to maintain his wife. He cannot be permitted to plead that he is unable to
maintain the wife due to financial constraints as long as he is capable of
17. In this context, we may profitably quote a passage from the judgment
rendered by the High Court of Delhi in Chander Prakash Bodhraj v. Shila
Rani Chander Prakash[17] wherein it has been opined thus:-
“An able-bodied young man has to be presumed to be capable of earning
sufficient money so as to be able reasonably to maintain his wife and child
and he cannot be heard to say that he is not in a position to earn enough
to be able to maintain them according to the family standard. It is for
such able-bodies person to show to the Court cogent grounds for holding
that he is unable to reasons beyond his control, to earn enough to
discharge his legal obligation of maintaining his wife and child. When the
husband does not disclose to the Court the exact amount of his income, the
presumption will be easily permissible against him.”

18. From the aforesaid enunciation of law it is limpid that the
obligation of the husband is on a higher pedestal when the question of
maintenance of wife and children arises. When the woman leaves the
matrimonial home, the situation is quite different. She is deprived of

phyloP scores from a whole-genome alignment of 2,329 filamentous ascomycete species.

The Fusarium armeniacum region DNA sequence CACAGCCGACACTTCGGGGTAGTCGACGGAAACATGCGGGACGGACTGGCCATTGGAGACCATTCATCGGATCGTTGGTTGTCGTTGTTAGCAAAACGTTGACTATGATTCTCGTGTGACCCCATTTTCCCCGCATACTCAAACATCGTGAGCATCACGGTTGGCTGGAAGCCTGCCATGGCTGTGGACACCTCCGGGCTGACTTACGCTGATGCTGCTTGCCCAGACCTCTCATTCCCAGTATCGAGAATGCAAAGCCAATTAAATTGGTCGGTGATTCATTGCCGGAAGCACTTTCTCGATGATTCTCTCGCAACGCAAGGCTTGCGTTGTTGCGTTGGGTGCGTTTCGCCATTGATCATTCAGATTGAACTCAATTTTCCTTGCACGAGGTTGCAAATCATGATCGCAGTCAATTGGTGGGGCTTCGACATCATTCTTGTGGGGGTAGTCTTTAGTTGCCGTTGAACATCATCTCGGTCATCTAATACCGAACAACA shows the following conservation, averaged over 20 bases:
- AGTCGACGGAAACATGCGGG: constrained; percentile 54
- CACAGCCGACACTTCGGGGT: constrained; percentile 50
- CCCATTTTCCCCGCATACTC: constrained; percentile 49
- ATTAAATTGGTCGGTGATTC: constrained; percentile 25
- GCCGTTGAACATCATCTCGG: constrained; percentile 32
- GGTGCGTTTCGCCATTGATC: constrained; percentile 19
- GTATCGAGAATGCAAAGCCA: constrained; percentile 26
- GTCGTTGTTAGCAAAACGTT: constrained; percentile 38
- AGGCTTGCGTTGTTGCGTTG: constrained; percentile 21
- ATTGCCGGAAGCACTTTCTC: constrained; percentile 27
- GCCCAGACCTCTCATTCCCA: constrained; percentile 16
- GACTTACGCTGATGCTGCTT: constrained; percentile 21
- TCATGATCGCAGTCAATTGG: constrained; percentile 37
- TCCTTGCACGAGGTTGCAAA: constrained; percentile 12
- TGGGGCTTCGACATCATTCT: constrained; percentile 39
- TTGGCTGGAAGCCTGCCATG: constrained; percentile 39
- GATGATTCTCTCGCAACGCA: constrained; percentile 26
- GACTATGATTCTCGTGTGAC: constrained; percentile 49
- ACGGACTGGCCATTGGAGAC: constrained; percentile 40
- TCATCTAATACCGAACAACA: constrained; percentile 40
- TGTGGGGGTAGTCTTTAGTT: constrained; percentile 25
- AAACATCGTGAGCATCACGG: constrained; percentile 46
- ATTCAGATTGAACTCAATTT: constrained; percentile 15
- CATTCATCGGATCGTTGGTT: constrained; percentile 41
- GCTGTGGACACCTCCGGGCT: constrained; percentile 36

many a comfort. Sometimes the faith in life reduces. Sometimes, she feels
she has lost the tenderest friend. There may be a feeling that her
fearless courage has brought her the misfortune. At this stage, the only
comfort that the law can impose is that the husband is bound to give
monetary comfort. That is the only soothing legal balm, for she cannot be
allowed to resign to destiny. Therefore, the lawful imposition for grant of
maintenance allowance.
19. In the instant case, as is seen, the High Court has reduced the
amount of maintenance from Rs.4,000/- to Rs.2,000/-. As is manifest, the
High Court has become oblivious of the fact that she has to stay on her
own. Needless to say, the order of the learned Family Judge is not
manifestly perverse. There is nothing perceptible which would show that
order is a sanctuary of errors. In fact, when the order is based on proper
appreciation of evidence on record, no revisional court should have
interfered with the reason on the base that it would have arrived at a
different or another conclusion. When substantial justice has been done,